With the housing market running pretty hot at the moment, a lot of first home buyers are looking to get into a new home. They might need a bit of a helping hand getting onto the property ladder though, so how can you help your children buy their first home?
The deposit is usually where most first home buyers struggle – paying 20% up front is no easy feat. So if you have the cash, a loan might be a good way to help your child pay the deposit on their first home.
Even though they’re family, it’s a good idea to get everything in writing, including how and when they will make repayments to you. It’s important to make sure that you won’t be putting yourself at a disadvantage financially by providing such a loan. Your retirement might still be in the distant future, but you need to factor that into your financial planning.
If you’ve got some money stashed away for your children’s inheritance, you could gift this to them to put towards their first home. The earlier they can get onto the property ladder, the better, so giving them their inheritance early can be a good option.
Gifting is also less risky to you, and banks prefer this method as their clients (your children) aren’t responsible for paying anything back. Again, it’s important to make sure you’re in a position to give such an amount to your children first.
Act as a guarantor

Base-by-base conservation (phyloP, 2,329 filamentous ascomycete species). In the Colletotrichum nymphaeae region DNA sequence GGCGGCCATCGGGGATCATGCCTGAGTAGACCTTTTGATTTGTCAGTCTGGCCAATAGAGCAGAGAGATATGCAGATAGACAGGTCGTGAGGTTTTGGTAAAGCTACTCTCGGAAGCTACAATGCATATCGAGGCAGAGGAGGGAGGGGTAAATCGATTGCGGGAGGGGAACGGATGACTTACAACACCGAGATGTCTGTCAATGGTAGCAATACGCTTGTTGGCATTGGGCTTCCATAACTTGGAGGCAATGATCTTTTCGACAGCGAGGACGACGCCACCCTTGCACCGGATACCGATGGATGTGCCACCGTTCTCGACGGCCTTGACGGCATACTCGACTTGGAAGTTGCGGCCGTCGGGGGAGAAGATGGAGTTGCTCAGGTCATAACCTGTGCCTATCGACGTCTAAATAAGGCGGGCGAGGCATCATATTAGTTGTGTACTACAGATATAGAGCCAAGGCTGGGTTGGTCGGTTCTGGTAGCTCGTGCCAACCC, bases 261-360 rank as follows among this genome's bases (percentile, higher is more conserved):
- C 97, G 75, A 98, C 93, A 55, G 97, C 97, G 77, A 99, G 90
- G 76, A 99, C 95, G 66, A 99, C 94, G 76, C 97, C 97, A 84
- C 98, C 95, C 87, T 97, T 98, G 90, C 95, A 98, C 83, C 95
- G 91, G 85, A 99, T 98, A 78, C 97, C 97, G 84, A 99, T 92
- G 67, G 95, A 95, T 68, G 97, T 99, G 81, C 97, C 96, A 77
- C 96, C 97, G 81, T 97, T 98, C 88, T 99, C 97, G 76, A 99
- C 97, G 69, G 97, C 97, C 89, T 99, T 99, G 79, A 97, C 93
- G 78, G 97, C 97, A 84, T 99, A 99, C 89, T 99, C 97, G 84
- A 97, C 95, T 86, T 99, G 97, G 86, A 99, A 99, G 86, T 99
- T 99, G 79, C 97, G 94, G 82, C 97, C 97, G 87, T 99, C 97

Another way to help your kids get onto the property ladder is to act as a guarantor on their first home purchase. But this means that if your child ends up defaulting on their mortgage repayments, the bank will look to you to repay the loan.
Because of this, it’s important that you seek professional legal and financial advice before going ahead with this arrangement. If you end up needing to put your own home up as collateral, that’s not going to put you or your children in a good position.
This one is fairly common as it works well for both parties. Buying a property with your child means that the property will be under your name as well, protecting your investment and allowing you to also capitalise on any gains.
The benefit of this arrangement is that everything is clearly laid out, and you can track whether mortgage repayments are being made. Make sure that all the paperwork specifies how much each party will pay, and what will happen if the property were to be sold.